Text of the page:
[Ads-l] mouth organ, harmonicon, harmonica

Jonathan Lighter wuxxmupp2000 at GMAIL.COM
Tue Jan 19 06:26:15 EST 2021


'Harmonica' meaning "Jew's-harp" is not in OED.

The more I look at the various denotations "harmonica" in the 19th C., the
more confusing it becomes.

For ex., I found no unmistakable newspaper refs. to the playing of the
modern harmonica during the Civil War.

And cf. this discussion: https://tinyurl.com/y6schsgp


JL


On Mon, Jan 18, 2021 at 8:20 PM Mark Mandel <markamandel at gmail.com> wrote:

> In reply to Horatius and to Jonathan Lighter, respectively:
>
> ETYMOLOGY:
>
> From Wikipedia: https://en.wikipedia.org/wiki/Jew's_harp#Etymology
> >>>>>
> There are many theories for the origin of the name Jew's harp. According to
> the Oxford English Dictionary, this name appears earliest in Walter
> Raleigh's Discouerie Guiana in 1596, spelled "Iewes Harp". The "jaw"
> variant is attested at least as early as 1774[8] and 1809,[9] the "juice"
> variant appeared only in the late 19th and 20th centuries.
>
> It has also been suggested that the name derives from the French
> "Jeu-trompe" meaning "toy-trumpet".[10] (Though in the French idiom, if two
> substantives are joined together, the qualifying noun is invariably the
> last.)[11]
>
> Both theories—that the name is a corruption of "jaws" or "jeu"—are
> described by the OED as "baseless and inept". The OED says that, "More or
> less satisfactory reasons may be conjectured: e.g. that the instrument was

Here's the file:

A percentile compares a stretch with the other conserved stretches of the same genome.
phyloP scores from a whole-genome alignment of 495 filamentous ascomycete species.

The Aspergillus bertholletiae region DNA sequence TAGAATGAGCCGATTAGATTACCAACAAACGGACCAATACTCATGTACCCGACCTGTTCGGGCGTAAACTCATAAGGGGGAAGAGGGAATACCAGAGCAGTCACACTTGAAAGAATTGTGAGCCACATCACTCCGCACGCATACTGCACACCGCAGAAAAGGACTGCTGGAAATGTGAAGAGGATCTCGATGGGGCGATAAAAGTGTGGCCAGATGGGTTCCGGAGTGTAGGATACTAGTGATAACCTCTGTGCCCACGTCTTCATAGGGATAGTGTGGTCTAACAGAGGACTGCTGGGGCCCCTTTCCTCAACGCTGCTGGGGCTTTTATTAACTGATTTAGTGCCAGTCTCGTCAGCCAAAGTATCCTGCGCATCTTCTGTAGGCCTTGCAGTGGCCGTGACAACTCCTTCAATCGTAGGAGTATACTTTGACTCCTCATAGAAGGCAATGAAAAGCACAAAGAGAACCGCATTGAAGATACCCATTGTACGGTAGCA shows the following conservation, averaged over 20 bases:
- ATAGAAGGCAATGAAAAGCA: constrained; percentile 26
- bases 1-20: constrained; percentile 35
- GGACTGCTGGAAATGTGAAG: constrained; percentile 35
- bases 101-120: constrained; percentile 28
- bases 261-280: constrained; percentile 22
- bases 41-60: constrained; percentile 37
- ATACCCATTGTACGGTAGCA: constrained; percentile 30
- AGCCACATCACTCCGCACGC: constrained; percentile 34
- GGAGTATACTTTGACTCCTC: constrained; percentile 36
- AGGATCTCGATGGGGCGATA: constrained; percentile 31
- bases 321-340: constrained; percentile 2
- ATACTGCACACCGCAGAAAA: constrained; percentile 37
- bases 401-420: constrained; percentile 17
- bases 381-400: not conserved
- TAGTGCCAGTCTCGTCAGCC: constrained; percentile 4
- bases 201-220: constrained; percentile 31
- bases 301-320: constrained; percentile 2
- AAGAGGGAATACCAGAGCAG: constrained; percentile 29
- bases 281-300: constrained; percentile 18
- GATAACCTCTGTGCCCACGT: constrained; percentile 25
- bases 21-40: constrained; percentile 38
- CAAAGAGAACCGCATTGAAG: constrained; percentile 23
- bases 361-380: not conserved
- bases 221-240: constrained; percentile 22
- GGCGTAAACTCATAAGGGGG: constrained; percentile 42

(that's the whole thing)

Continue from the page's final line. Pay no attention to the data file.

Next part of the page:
> actually made, sold, or imported to England by Jews, or purported to be so;
> or that it was attributed to Jewish people, suggesting the trumps and harps
> mentioned in the Bible, and hence considered a good commercial name."[12]
> <<<<<
>
> "Not in OED" (though with the multiple levels of quotation I may be
> misinterpreting or misattributing this comment. If it is intended as "OED
> does not list 'Jew's-harp' as a sense of "harmonica", I apologize).
>
> It is indeed. In the Compact OED, New Edition, p. 894 (p. 232 in its
> original volume of the not-so-compact edition; I can't tell which volume,
> but it evidently begins at "interval"):
> >>>>>
> Jews' harp. (Also sometimes with small j.) A variant of Jews' trump, q.v.]
> <<<<<
> The first citation is from 1595, "R. Duddely in Hakluyt's Voy, III.576".
>
> Mark A. Mandel
>
>
> On Mon, Jan 18, 2021, 3:18 AM Horatius <
> 00000e76b69c74bf-dmarc-request at listserv.uga.edu> wrote:
>
> > And the "Jew's harp" name comes from the fact that the inventor is a Jew?
> >
> > Verzonden met ProtonMail Mobile
> >
> > -------- Oorspronkelijk bericht --------
> > Aan 18 jan. 2021 05:11, Jonathan Lighter schreef:
> >
> > > 'Harmonica'
> > >
> > > 1866: OED
> > >
> > > 1863 _New-York Herald_ (Dec. 15) 1: The common harmonicon, known to
> > > schoolboys as the "mouth organ."
> > >
> > > ("Harmonicon"; 1876, OED.)
> > >
> > > There are earlier exx., but they're at least as likely to refer to
> > panpipes
> > > or even Jew's-harps.
> > >
> > > II
> > >
> > > Harmonica
> > >
> > > 'Jew's-harp'
> > >
> > > Not in OED.
> > >
> > > 1825 _Caledonian Mercury_ [Edinburgh) (June 16) 2: The Jews [sic] Harp
> > ...
> > > A.M. Eulenstein, from Heilbron, has invented a new instrument, or
> rather
> > > improved the little instrument already spoken of, which he calls the
> > Mouth
> > > Harmonica, on which he has been performing various pieces of music,
> much
> > to
> > > the astonishment and delight of numerous private circles.
> > >
> > > JL
> >
> >
>
> ------------------------------------------------------------
> The American Dialect Society - http://www.americandialect.org
>


-- 
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